Paul asked a while back about the state of the working class in the United States, and the room for organic intellectualism in American life. I should say right out front that nothing I say here is particularly hard and fast, or based on deep insight, or even more than one possible speculation, but perhaps some of it may provide food for thought. I will start with a slogan-ish hyperbolic statement, one that I think nonetheless makes an important point, particularly when one starts adding the nuances: there is no American working class.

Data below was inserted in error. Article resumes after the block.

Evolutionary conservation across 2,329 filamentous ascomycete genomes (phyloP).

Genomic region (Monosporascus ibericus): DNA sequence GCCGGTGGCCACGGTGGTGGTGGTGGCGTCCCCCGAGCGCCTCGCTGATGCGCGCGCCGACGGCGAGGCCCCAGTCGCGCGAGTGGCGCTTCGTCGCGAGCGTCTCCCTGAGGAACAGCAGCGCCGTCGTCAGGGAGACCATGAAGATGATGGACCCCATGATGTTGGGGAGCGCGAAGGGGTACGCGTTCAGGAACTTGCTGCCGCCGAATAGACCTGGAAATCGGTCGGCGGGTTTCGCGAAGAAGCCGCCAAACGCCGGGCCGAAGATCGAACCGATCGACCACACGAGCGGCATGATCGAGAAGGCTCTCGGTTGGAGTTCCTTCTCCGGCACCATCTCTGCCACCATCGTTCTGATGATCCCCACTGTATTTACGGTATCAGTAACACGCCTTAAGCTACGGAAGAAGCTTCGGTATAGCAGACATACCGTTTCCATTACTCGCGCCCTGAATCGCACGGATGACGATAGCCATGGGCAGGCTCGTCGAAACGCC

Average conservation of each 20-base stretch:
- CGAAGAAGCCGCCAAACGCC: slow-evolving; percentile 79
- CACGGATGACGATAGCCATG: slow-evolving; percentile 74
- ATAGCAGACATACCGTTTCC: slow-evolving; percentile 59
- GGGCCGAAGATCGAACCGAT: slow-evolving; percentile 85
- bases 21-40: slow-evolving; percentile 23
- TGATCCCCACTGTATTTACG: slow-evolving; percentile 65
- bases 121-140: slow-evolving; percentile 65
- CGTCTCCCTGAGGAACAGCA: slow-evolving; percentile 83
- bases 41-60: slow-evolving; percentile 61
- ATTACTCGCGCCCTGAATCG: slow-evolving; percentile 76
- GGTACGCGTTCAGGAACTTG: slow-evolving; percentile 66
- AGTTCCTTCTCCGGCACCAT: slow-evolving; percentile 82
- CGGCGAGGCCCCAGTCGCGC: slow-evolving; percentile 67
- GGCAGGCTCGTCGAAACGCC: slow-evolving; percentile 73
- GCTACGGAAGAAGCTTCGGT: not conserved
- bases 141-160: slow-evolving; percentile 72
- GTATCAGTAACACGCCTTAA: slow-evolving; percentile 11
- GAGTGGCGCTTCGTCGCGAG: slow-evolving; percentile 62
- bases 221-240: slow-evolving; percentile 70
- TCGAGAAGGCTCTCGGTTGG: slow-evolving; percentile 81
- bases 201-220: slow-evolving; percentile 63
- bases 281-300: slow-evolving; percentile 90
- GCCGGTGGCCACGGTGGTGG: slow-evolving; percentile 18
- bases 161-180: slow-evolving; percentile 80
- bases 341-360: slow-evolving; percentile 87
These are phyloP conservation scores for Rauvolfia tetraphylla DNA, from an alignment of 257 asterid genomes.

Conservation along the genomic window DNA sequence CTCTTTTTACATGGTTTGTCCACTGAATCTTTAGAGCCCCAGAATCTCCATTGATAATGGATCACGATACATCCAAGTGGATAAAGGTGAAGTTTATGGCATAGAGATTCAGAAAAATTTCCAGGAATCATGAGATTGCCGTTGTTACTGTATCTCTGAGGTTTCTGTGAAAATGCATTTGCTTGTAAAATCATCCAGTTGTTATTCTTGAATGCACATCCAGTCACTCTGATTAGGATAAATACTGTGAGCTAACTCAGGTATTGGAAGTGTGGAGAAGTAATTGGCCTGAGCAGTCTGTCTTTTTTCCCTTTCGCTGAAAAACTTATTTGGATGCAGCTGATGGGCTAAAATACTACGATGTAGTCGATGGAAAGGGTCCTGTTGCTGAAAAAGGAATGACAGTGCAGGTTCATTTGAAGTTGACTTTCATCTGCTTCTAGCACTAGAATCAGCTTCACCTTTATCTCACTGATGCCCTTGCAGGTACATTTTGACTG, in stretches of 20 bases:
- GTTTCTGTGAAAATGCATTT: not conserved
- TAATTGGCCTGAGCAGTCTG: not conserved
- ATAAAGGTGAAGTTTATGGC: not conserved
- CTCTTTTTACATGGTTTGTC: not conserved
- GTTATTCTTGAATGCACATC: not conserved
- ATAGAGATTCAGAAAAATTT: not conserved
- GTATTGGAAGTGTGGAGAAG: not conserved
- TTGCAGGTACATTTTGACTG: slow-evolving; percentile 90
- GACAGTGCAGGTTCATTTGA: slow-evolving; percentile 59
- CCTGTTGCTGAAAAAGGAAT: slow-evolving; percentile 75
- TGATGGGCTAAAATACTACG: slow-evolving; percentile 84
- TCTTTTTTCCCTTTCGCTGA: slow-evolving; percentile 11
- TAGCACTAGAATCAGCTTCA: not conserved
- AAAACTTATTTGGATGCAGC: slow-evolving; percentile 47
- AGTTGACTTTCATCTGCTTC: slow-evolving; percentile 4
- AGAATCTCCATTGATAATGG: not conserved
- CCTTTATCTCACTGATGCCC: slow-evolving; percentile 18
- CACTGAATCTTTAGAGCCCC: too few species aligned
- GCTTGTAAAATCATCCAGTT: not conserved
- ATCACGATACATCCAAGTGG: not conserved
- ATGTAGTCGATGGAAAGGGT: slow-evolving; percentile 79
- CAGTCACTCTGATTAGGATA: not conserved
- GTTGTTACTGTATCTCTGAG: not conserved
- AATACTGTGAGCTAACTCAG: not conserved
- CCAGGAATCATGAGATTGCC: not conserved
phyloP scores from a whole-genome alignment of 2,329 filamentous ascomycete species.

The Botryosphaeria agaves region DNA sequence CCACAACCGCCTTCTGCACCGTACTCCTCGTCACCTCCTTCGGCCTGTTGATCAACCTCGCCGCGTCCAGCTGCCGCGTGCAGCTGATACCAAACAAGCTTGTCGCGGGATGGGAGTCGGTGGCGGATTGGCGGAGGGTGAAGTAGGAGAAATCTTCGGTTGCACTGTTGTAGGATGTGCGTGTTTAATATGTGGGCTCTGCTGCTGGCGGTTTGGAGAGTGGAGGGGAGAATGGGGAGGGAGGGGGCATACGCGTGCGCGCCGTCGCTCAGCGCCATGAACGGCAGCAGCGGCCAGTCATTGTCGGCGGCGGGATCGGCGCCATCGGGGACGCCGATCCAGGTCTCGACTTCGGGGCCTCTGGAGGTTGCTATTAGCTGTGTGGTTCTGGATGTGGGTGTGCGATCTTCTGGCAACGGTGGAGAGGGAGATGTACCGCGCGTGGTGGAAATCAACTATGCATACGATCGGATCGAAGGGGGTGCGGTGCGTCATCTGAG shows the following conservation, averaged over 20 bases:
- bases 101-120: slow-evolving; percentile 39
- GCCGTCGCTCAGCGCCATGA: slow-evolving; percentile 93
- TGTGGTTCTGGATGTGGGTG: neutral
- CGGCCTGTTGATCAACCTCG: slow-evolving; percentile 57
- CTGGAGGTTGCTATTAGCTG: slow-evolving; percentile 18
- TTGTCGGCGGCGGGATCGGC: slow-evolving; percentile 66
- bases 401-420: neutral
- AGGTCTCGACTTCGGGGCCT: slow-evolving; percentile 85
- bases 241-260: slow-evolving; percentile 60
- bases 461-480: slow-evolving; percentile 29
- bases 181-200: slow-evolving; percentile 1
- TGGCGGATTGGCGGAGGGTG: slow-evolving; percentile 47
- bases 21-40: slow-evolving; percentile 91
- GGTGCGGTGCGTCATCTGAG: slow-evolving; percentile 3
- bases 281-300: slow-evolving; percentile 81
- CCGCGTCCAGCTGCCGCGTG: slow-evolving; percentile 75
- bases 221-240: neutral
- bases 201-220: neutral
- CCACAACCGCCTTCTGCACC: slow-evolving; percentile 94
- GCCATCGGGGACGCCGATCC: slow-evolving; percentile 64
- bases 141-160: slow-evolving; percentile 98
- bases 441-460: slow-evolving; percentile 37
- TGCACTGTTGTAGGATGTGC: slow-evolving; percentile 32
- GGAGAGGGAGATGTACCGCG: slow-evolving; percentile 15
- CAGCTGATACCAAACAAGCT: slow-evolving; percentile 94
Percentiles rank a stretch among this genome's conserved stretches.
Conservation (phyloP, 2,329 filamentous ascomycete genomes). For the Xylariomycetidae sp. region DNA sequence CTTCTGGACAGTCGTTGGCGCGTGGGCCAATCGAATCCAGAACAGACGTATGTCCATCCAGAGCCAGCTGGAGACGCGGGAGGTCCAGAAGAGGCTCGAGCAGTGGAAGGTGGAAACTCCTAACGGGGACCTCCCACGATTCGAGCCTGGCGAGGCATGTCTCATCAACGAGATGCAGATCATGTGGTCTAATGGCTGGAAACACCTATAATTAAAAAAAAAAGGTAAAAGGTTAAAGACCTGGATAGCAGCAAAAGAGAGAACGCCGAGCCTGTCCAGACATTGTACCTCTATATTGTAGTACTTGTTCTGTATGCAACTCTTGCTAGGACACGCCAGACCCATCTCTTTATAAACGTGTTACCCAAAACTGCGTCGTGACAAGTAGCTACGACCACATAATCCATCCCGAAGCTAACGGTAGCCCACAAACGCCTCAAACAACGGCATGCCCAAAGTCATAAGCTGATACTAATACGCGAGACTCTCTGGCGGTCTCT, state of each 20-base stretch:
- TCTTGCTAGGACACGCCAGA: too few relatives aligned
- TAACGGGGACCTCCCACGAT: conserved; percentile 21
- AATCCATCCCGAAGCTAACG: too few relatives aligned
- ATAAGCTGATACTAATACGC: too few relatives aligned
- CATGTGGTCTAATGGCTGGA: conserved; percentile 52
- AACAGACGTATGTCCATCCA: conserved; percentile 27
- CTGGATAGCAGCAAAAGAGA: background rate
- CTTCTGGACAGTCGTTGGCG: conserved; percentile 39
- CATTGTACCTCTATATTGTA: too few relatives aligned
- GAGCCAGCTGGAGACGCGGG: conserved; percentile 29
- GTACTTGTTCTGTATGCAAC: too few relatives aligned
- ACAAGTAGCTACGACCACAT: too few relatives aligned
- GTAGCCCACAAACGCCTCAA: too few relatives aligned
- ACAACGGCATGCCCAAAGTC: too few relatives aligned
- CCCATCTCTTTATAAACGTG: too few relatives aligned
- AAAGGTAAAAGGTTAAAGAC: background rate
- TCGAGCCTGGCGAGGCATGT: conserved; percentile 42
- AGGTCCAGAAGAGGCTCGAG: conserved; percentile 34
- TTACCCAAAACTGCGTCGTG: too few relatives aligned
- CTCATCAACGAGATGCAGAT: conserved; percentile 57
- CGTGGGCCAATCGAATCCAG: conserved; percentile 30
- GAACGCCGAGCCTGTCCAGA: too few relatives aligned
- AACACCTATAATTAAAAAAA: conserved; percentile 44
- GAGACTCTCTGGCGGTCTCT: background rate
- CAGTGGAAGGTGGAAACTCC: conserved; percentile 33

Now, obviously there are American workers, and obviously there are people who do working-class jobs. The point of the claim, though, is not to deny these truths but rather to deny that working-class population coheres together as a class, either for action or in terms of others exploiting it. This is one reason, I think, for a common feature of American economic life, which is that no one is sure who is working class and who is not. Statistically the working class in America tends to be identified in two very different ways: hourly wage or no college degree. Neither of these fits the other very well, and given the way people approach work in the U.S., lots of people who we would not elsewhere consider working class fit into both groups. You can be independently very wealthy, for instance, and technically fall into one of these groups; and, likewise, it's not uncommon at all for there to be a couple in which one person falls into one of the groups and the other doesn't. That's statistics. But there's not really much else to identify a working class. We have scattered working-class communities, but American local mobility -- the tendency to move somewhere else entirely for work every once in a while -- is so high, that these are more exception than rule; they tend to be confined to industries with a very well-defined geographic placement, and even then people move in and out so freely that there's very little to bind these communities together except in very unusual cases. You could try using unions as a proxy, but not all unions in the U.S. are exactly working-class unions, and union membership is a weird thing in the U.S.: large sectors of the population are very suspicious of unions, because they regard them as yet one more group of people getting together to bully other people.